Tragedy and Warning with Heat Bulbs and Chicks!

Discussion in 'Raising Baby Chicks' started by Ohhhdear, Oct 19, 2011.

  1. Ohhhdear

    Ohhhdear Chillin' With My Peeps

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    My nephew checked on his baby chicks the other night in their pole barn before going to bed. Somehow, the heating lamp got bumped and fell into their box, igniting the bedding, and then catching fire to the nearby bag of bedding shavings, wood, tools, machinery, and feed. The entire barn was engulfed and burned to the ground.
    They were able to rescue the truck and some of the shop tools, but that's it. Fortunately most of the contents and the barn were insured. The chicks didn't survive, and my nephew is understandably very shaken up.

    Moral; Use a metal, non-flammable container for growing chicks, especially indoors. An old stock tank or galvanized tub is great if you can get one. Cardboard and crates are cheap but flammable. Put a wire mesh cover on the container. Secure the heat unit to the cover to keep the heat unit from dropping down into the container and bedding. Clip lamps with heat bulbs are notorious for giving way and falling into bedding.... it's happened to me several times and we're pretty sure that's what happened to my nephew. When chicks are little, lower the heat unit with a wire solidly twisted to the fixture and then to the cover.

    Just a few precautions can save a lot of heartache and expense!
     
  2. SteveBaz

    SteveBaz Chillin' With My Peeps

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    Holly smokes ... how sad but true warnings. What a sad day for you and your family. sorry about your babies and to much to say [​IMG] [​IMG]
     
  3. LiLRedCV

    LiLRedCV Chillin' With My Peeps

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    When people ask if they should or shouldn't heat or light their coops, I advise not to. Stories such as this is the very reason why....

    I'm so very sorry your nephew lost his flock and his parents/family lost their barn and its contents. Thankful nobody was hurt and it was (mostly) material things lost (not speaking of the chicks as "material") and replaceable. [​IMG]
     
    Last edited: Oct 19, 2011
  4. justbugged

    justbugged Head of the Night Crew for WA State

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    I sorry for the family's losses, and that of the chicks. [​IMG]

    This is a good lesson.

    Sand is a much safer type of bedding in a brooder pen.
     
    Last edited: Oct 19, 2011
  5. what's kickin' chicken

    what's kickin' chicken Chillin' With My Peeps

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    [​IMG]
     
  6. 202roosterlane

    202roosterlane Happy Hen on a Harley

    Feb 24, 2011
    Central Arkansas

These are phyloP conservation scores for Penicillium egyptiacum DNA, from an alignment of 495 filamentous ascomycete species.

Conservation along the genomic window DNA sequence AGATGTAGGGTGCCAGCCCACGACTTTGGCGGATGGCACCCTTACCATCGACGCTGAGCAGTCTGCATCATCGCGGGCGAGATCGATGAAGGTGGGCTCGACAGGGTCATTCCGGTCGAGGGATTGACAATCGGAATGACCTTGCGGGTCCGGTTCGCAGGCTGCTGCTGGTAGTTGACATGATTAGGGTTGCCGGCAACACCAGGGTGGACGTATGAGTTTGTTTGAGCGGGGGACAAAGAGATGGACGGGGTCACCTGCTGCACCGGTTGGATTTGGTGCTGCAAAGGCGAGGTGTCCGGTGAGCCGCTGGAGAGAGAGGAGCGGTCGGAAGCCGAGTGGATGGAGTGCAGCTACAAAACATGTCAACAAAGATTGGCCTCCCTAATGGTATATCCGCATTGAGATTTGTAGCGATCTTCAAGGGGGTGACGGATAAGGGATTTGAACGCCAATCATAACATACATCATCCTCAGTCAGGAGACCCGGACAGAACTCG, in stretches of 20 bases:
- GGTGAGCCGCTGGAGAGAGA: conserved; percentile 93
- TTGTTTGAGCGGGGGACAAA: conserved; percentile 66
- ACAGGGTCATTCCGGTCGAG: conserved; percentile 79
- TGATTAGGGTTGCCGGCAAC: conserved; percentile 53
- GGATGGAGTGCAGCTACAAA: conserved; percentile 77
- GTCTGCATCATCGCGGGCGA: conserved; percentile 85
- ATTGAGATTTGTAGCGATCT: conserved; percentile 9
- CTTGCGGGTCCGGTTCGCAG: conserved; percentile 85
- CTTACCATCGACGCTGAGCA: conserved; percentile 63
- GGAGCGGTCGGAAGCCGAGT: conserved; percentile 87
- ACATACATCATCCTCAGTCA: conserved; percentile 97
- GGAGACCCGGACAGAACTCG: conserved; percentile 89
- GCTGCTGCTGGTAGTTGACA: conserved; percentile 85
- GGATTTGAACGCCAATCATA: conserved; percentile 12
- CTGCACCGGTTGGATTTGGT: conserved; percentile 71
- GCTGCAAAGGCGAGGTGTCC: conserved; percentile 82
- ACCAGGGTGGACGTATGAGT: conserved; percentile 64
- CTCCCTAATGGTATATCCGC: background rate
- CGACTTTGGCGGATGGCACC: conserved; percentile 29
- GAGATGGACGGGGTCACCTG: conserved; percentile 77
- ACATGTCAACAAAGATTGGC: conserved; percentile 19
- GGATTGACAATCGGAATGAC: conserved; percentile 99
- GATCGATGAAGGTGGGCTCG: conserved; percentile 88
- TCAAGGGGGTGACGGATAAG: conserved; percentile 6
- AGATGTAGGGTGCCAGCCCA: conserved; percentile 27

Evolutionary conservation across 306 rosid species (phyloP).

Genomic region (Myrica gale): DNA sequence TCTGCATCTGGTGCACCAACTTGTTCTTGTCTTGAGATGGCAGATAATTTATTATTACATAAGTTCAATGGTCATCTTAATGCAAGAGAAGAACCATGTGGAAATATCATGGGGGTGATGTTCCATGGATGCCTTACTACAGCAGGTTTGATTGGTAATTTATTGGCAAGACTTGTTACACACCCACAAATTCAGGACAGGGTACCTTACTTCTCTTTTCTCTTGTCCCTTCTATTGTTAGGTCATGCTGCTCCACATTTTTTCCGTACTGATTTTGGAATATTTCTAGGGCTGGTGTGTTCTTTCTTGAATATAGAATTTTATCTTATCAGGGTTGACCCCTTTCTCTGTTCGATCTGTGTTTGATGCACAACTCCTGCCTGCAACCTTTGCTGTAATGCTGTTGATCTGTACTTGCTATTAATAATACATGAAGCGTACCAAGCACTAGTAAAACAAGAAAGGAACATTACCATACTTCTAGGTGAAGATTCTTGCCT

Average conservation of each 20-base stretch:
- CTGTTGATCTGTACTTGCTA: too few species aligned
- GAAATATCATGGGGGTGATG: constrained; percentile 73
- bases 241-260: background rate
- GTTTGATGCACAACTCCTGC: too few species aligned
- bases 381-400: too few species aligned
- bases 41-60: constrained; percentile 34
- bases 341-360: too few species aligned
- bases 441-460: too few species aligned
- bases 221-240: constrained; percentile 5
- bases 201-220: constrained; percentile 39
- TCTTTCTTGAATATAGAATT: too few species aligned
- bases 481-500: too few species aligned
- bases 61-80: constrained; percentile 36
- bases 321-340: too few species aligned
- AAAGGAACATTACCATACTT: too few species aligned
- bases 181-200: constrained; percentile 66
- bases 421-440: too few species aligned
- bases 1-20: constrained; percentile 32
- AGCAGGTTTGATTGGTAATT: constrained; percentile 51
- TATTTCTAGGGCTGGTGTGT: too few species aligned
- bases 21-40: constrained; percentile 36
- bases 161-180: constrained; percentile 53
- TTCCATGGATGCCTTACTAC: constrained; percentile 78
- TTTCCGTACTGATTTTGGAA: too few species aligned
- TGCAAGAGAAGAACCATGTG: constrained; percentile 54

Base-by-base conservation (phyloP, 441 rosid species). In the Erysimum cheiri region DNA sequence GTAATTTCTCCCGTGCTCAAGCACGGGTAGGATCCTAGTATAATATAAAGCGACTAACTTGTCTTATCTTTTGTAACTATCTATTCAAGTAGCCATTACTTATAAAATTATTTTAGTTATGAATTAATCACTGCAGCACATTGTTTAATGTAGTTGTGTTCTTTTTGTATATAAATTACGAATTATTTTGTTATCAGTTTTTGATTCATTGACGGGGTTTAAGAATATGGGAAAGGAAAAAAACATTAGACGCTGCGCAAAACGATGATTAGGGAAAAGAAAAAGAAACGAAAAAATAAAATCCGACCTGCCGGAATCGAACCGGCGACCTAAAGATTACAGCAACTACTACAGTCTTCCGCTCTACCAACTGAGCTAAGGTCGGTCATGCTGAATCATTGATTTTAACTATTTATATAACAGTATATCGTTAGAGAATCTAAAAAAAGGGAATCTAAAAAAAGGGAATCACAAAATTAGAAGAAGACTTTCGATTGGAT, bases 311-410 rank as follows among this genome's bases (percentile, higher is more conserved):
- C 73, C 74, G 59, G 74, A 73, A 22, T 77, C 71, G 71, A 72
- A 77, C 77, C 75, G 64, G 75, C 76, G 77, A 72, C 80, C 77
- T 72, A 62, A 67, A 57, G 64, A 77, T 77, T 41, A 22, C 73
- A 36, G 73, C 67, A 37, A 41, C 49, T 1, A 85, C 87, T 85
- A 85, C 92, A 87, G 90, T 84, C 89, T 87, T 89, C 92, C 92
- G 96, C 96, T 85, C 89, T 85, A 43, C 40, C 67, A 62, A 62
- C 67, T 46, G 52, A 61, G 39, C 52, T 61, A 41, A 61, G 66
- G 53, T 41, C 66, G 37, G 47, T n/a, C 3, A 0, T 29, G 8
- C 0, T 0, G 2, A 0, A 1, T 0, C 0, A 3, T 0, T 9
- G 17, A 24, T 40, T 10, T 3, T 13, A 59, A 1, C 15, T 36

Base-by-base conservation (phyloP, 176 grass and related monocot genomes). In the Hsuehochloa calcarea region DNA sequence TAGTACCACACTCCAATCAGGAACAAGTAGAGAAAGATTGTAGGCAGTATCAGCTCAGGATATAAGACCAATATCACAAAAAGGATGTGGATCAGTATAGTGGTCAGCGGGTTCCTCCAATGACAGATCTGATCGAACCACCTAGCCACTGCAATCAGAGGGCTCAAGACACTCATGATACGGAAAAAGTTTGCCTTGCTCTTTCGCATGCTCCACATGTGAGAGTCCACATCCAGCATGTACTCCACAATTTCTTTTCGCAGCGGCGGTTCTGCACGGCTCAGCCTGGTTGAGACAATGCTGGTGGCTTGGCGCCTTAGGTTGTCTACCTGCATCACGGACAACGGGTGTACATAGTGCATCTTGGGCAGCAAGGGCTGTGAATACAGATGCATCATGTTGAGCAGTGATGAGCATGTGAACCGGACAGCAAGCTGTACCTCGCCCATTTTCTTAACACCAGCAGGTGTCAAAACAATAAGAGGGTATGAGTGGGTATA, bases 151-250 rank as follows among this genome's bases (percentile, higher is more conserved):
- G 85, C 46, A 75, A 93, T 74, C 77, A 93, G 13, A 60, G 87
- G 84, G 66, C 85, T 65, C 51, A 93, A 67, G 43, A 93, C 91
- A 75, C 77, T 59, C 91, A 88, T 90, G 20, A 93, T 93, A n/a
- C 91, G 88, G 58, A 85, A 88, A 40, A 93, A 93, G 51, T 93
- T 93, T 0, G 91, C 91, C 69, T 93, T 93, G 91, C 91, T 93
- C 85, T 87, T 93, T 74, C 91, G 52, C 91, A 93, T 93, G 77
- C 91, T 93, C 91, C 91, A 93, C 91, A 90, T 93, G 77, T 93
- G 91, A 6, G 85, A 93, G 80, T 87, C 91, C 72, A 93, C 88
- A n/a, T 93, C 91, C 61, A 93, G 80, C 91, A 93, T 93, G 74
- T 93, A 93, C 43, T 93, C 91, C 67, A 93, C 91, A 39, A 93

I am going out to my chicken coop right now!!!!!!! I won't be able to sleep. I am soooo sorry for your loss.


    Quote:
     
  7. Momma on a Mission

    Momma on a Mission Out Of The Brooder

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    Oh no! The poor little guy. I'm glad everyone is okay physically. Hope he is doing okay mentally. Give him a hug for me. [​IMG]
     
  8. fiddlebanshee

    fiddlebanshee Chillin' With My Peeps

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    This is very tragic indeed. I have the same setup and the way i dealt with that was to suspend the light on two independent chains fastened to two separate parts of the lamp. So if one chain got bumped off, the other one would still hold the lamp. I also overdid it with the chains themselves (are rated to hold 100 lbs) and oversized hooks so that nothing can be easily bumped off anything.

    It's worked great, no calamities. But in these instances you always have to have backups in case one fails. I would say a red heatlamp setup can work in a barn or a shed but you have to employ common sense and some extra security measures.
     
  9. chicklove93

    chicklove93 Out Of The Brooder

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    Oct 17, 2011
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    Somehow got bumped? How was the light installed? I never had a problem before. I hang mine securely from the ceiling. The light also has a guard on it to prevent it form touching the shavings or other flamable materials if it somehow fell.
     
  10. al6517

    al6517 Real Men can Cook

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    I know the heat lamp set-ups come with those clamps, but I never use them I mount it so it can never come loose or fall. I also make sure I can adjust the length as needed, I use straw as bedding so I have to be carefull how these heat lamps are used. I wrap the silver hood in 1/4" hardware cloth around the light as added security in case a light bulb breaks no glass shards can get through. Using heat lamps is allways a very tricky deal so you have to give it some extra thought. I have recently bought a 5' round natural gas brooder light heater combo with a thermostat, it's very big and is designed to be used to brood very large numbers of chicks, maybe 300 or so and suspended from above, I am giving the mounting of this some serious thought to avoid a catastropy.

    I am glad nobody was hurt, materials can be replaced.
     

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